UK Tier 2 Visa Status Precarious Says Top University Research Fellow

It is becoming increasingly uncertain whether highly skilled professionals on Tier 2 visas including international experts hired by Universities will be able to stay in the UK on a permanent basis after five years in the UK. The Times Educational Supplement (TES) a top educational resource had the following to say.

An excerpt from a TES report reads: "As far as the Home Office is concerned the immigration status of those on the Tier 2 migrant visa is as precarious as it is temporary. When they come to this country, the government agency says that any private life they have established here should be given little weight, given their precarious immigration status."

Miwa Hirono Scholar on China issues

This is the damning verdict of Miwa Hirono a Japanese national and expert on China who was previously at the University of Nottingham. Due to UK immigration policy, she has been forced to quit her permanent role at the University after giving over six years of her life in service to the university. Despite being an adviser to the British Government she and her family have had to leave the Country.

Dr Hirono's work for University and UK Government results in UK visa refusal

Dr Hirono accepted the prestigious Research Councils UK research fellowship in September 2008 in order to study Chinese peacekeeping operations and humanitarian assistance. The intention was that her fellowship would conclude with the offer of permanent employment with an agreement signed by the university and Dr Hirono to that effect.

Her studies took her overseas to do fieldwork in China and across developing territories in which China has influence including Africa and Southeast Asia. With the university's full backing, plus RCUK [UK government] funding, Hirono spent 270 days outside Britain for research purposes between March 2009 and March 2010 and a further 202 days between March 2010 and March 2011.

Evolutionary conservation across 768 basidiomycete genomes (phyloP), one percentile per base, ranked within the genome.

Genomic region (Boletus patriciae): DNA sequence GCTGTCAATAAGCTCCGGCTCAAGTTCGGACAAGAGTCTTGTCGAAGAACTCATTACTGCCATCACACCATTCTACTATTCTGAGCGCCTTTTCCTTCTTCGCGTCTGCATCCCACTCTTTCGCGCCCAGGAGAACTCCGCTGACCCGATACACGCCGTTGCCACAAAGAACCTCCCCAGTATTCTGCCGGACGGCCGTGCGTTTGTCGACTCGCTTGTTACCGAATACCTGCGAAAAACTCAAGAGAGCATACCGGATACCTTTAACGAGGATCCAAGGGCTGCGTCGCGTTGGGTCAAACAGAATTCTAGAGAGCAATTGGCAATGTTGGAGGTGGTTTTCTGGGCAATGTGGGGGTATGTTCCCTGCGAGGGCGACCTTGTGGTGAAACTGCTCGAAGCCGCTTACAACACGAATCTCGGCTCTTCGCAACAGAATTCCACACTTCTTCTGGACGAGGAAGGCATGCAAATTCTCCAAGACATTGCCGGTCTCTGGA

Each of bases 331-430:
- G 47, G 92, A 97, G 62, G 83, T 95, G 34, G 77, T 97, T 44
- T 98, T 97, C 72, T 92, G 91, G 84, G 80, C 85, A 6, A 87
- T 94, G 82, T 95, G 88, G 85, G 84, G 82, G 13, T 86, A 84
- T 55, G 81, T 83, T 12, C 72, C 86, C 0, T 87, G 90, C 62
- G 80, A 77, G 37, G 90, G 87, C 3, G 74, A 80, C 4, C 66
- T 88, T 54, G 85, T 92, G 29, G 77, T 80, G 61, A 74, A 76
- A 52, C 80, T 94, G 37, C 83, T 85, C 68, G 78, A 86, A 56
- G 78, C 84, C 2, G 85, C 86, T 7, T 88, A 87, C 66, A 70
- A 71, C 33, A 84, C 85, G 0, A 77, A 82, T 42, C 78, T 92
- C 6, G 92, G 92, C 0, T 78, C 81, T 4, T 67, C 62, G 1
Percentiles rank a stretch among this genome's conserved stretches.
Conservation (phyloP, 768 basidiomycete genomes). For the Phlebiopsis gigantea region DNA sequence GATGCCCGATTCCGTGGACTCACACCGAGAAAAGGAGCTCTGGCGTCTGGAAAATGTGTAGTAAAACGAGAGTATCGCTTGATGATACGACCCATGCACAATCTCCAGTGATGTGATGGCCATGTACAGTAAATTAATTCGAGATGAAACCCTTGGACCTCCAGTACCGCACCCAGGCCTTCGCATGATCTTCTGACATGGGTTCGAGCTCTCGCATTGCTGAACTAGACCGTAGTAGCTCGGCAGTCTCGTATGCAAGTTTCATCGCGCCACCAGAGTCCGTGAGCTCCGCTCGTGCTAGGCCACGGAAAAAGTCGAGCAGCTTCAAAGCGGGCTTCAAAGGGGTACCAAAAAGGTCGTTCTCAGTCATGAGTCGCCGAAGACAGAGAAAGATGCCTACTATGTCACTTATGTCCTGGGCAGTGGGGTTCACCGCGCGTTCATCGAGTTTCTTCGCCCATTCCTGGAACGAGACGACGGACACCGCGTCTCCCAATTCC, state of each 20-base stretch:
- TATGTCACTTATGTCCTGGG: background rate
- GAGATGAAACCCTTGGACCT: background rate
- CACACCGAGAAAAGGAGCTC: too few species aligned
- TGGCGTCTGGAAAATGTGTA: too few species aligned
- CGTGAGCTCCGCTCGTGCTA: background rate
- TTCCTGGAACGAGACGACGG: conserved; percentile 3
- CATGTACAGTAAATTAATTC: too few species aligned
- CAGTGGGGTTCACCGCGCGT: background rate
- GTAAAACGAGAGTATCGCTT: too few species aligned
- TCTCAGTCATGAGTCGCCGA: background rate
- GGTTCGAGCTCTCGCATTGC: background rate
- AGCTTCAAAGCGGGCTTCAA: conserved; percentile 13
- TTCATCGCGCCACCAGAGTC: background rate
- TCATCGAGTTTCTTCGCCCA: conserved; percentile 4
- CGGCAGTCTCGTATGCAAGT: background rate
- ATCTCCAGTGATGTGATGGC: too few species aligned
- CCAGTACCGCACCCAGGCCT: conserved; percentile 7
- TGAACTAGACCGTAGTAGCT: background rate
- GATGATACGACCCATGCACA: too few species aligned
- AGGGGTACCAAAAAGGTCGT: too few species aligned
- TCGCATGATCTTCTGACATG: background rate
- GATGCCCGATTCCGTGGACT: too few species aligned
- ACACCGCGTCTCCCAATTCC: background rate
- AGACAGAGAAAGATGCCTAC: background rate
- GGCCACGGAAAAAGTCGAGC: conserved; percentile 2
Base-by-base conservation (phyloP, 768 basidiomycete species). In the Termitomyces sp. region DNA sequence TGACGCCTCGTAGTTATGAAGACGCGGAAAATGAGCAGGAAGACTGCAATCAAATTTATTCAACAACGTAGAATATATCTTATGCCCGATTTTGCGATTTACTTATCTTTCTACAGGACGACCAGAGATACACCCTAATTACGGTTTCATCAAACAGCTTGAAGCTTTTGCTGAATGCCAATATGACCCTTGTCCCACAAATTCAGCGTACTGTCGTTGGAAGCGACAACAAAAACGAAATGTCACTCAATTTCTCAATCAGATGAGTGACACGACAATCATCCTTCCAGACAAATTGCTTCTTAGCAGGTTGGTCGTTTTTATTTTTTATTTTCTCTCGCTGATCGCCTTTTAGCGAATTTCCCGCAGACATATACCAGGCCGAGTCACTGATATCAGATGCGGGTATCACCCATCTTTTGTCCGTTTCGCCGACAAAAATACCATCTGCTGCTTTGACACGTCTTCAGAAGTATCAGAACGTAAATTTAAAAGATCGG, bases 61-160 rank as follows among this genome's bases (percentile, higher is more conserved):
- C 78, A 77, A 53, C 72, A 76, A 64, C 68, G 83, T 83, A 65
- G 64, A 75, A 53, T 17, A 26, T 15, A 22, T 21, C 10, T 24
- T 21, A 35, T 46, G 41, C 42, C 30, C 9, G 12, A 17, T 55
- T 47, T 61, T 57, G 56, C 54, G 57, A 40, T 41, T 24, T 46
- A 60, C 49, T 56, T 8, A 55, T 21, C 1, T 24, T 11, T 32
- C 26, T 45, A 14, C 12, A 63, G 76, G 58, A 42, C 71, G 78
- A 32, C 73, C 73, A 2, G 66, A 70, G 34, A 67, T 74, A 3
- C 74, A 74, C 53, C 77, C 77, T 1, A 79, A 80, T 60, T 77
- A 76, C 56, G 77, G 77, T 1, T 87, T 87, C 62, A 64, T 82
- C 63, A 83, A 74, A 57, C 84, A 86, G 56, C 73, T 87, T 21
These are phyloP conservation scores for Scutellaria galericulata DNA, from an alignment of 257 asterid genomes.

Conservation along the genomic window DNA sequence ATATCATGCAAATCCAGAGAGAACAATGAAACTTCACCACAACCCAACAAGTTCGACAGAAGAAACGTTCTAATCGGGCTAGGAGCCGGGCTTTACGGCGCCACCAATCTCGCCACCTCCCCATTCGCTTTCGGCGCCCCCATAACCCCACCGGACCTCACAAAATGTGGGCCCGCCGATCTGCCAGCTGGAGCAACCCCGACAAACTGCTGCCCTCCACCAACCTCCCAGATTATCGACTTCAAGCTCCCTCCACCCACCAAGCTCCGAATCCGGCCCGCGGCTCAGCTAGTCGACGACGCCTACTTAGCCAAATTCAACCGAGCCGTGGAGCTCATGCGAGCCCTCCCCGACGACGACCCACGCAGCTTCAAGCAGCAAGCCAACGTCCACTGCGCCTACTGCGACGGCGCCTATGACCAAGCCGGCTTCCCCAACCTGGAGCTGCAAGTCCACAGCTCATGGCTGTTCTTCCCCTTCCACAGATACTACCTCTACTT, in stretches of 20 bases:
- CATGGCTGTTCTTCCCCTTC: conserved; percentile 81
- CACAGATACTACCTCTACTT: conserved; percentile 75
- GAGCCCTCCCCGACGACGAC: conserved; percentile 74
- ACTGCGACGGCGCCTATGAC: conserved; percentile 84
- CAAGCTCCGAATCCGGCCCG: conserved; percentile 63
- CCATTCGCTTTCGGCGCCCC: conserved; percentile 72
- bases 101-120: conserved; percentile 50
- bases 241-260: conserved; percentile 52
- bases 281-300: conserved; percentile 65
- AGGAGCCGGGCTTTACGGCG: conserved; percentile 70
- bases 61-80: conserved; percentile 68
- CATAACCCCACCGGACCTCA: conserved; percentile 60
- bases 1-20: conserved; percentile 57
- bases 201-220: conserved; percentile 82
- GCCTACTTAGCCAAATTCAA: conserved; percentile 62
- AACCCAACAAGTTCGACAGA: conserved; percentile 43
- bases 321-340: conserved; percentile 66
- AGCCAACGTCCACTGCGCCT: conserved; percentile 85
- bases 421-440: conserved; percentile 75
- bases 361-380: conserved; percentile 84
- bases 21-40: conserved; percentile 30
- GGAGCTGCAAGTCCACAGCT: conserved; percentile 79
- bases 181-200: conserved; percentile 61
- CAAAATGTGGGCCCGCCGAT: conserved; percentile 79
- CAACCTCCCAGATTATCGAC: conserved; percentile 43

Her work as a result of these field trips was published in numerous prestigious journals and scholarly books.

UK Refusal of Indefinite Leave to remain Letter

In July 2014, the scholar was issued with a letter informing her that her application for indefinite leave to remain had been rejected. The letter cited that the refusal was based on her absences from the UK for a period exceeding 180 days on each of the two occasions that she had exited the country.

An excerpt from the letter reads: "You have provided a letter from your employer (the University of Nottingham) dated 11/3/2014 which states that you are required to travel around the world for meetings and conferences as part of your duties as an RCUK fellow.

"The letter also states that the dates you were outside the United Kingdom were all with University approval. However, it is not believed that any of the periods of absence can be considered to have been in any way compelling or compassionate, which would need to be established to enable discretion to be applied."

Home Office wins second Immigration Appeal

Asked to leave the country, Hirono had to drop her research in order to prepare an appeals case.

In a massive show of support, concerned colleagues and professionals – including those from the United Nations, the UK Foreign and Commonwealth Office, thinktanks, the vice-chancellor and other senior colleagues of Hirono's university, top academics in various fields including China studies, and local MP Anna Soubry – sent supporting letters to the tribunal and to the Home Office.

The judge presiding in the first appeal case said: "Dr Hirono is making an immense contribution to the fabric of this country. I consider that her continuing residence in the United Kingdom ultimately benefits the economic wellbeing of the country."

Dr Hirono won the initial appeal on December 11 2014. However the Home Office appealed this ruling and was successful. UK immigration had the following comments to make.

…"the appellant has been fully aware…that their stay is precarious"…

Miwa Hirono and her family have now had to leave the Country. She has accepted a position at Kyoto University in Japan. Dr Hirono had the following comments to make:

"I have my life here, everything is here but I have to give up everything.

"It is idiocy. The Government funded my research and now they are penalising me for hard work and contributing to their policies."

She also had the following to say: "I have one published paper which is uploaded on the UK embassy in Beijing's website.

Comment by Sanwar Ali, Editor, workpermit.com News:

"We wish all the best to Dr Hirono. However, we are not surprised by what has happened.

As previously mentioned our own investigations have revealed that a quasi non-Governmental organisation sponsored by the Home Office have been manipulated by criminals for their own ends, which has resulted in serious injustice. This organisation has also tried to prevent freedom of speech."

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